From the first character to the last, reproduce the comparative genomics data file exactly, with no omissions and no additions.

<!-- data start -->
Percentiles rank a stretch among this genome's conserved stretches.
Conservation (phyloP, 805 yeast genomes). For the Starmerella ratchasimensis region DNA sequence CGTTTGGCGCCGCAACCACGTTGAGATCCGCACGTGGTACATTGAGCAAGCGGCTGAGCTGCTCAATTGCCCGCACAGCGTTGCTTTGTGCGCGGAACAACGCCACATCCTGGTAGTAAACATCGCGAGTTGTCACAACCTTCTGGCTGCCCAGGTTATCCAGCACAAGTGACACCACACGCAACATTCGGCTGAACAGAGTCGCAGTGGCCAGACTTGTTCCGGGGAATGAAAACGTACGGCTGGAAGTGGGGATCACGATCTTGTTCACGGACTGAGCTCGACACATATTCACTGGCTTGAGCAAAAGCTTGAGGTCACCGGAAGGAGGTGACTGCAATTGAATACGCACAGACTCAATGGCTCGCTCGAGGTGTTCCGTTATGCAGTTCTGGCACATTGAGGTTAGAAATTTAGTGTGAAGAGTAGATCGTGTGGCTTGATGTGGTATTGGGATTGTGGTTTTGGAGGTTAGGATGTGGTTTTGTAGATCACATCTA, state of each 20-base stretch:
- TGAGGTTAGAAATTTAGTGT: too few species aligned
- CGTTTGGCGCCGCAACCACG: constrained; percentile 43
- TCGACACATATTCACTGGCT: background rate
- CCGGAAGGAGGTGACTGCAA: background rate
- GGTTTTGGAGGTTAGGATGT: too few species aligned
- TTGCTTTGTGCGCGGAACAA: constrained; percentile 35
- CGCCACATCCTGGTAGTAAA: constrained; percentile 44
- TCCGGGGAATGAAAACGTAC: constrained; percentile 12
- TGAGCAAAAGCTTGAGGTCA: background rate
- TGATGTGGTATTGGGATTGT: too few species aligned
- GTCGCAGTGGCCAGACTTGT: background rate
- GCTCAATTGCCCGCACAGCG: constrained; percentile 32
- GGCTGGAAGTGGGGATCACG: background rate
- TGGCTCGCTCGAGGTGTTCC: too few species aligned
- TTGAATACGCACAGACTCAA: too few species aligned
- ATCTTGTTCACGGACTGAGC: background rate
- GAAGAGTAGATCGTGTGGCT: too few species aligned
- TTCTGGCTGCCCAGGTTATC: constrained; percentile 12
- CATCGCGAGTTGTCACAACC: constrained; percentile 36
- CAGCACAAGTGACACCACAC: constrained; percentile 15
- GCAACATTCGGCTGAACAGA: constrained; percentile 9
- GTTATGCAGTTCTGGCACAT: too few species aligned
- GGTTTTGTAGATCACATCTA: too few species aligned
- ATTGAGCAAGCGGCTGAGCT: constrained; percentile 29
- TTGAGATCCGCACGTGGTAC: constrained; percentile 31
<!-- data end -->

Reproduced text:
Percentiles rank a stretch among this genome's conserved stretches.
Conservation (phyloP, 805 yeast genomes). For the Starmerella ratchasimensis region DNA sequence CGTTTGGCGCCGCAACCACGTTGAGATCCGCACGTGGTACATTGAGCAAGCGGCTGAGCTGCTCAATTGCCCGCACAGCGTTGCTTTGTGCGCGGAACAACGCCACATCCTGGTAGTAAACATCGCGAGTTGTCACAACCTTCTGGCTGCCCAGGTTATCCAGCACAAGTGACACCACACGCAACATTCGGCTGAACAGAGTCGCAGTGGCCAGACTTGTTCCGGGGAATGAAAACGTACGGCTGGAAGTGGGGATCACGATCTTGTTCACGGACTGAGCTCGACACATATTCACTGGCTTGAGCAAAAGCTTGAGGTCACCGGAAGGAGGTGACTGCAATTGAATACGCACAGACTCAATGGCTCGCTCGAGGTGTTCCGTTATGCAGTTCTGGCACATTGAGGTTAGAAATTTAGTGTGAAGAGTAGATCGTGTGGCTTGATGTGGTATTGGGATTGTGGTTTTGGAGGTTAGGATGTGGTTTTGTAGATCACATCTA, state of each 20-base stretch:
- TGAGGTTAGAAATTTAGTGT: too few species aligned
- CGTTTGGCGCCGCAACCACG: constrained; percentile 43
- TCGACACATATTCACTGGCT: background rate
- CCGGAAGGAGGTGACTGCAA: background rate
- GGTTTTGGAGGTTAGGATGT: too few species aligned
- TTGCTTTGTGCGCGGAACAA: constrained; percentile 35
- CGCCACATCCTGGTAGTAAA: constrained; percentile 44
- TCCGGGGAATGAAAACGTAC: constrained; percentile 12
- TGAGCAAAAGCTTGAGGTCA: background rate
- TGATGTGGTATTGGGATTGT: too few species aligned
- GTCGCAGTGGCCAGACTTGT: background rate
- GCTCAATTGCCCGCACAGCG: constrained; percentile 32
- GGCTGGAAGTGGGGATCACG: background rate
- TGGCTCGCTCGAGGTGTTCC: too few species aligned
- TTGAATACGCACAGACTCAA: too few species aligned
- ATCTTGTTCACGGACTGAGC: background rate
- GAAGAGTAGATCGTGTGGCT: too few species aligned
- TTCTGGCTGCCCAGGTTATC: constrained; percentile 12
- CATCGCGAGTTGTCACAACC: constrained; percentile 36
- CAGCACAAGTGACACCACAC: constrained; percentile 15
- GCAACATTCGGCTGAACAGA: constrained; percentile 9
- GTTATGCAGTTCTGGCACAT: too few species aligned
- GGTTTTGTAGATCACATCTA: too few species aligned
- ATTGAGCAAGCGGCTGAGCT: constrained; percentile 29
- TTGAGATCCGCACGTGGTAC: constrained; percentile 31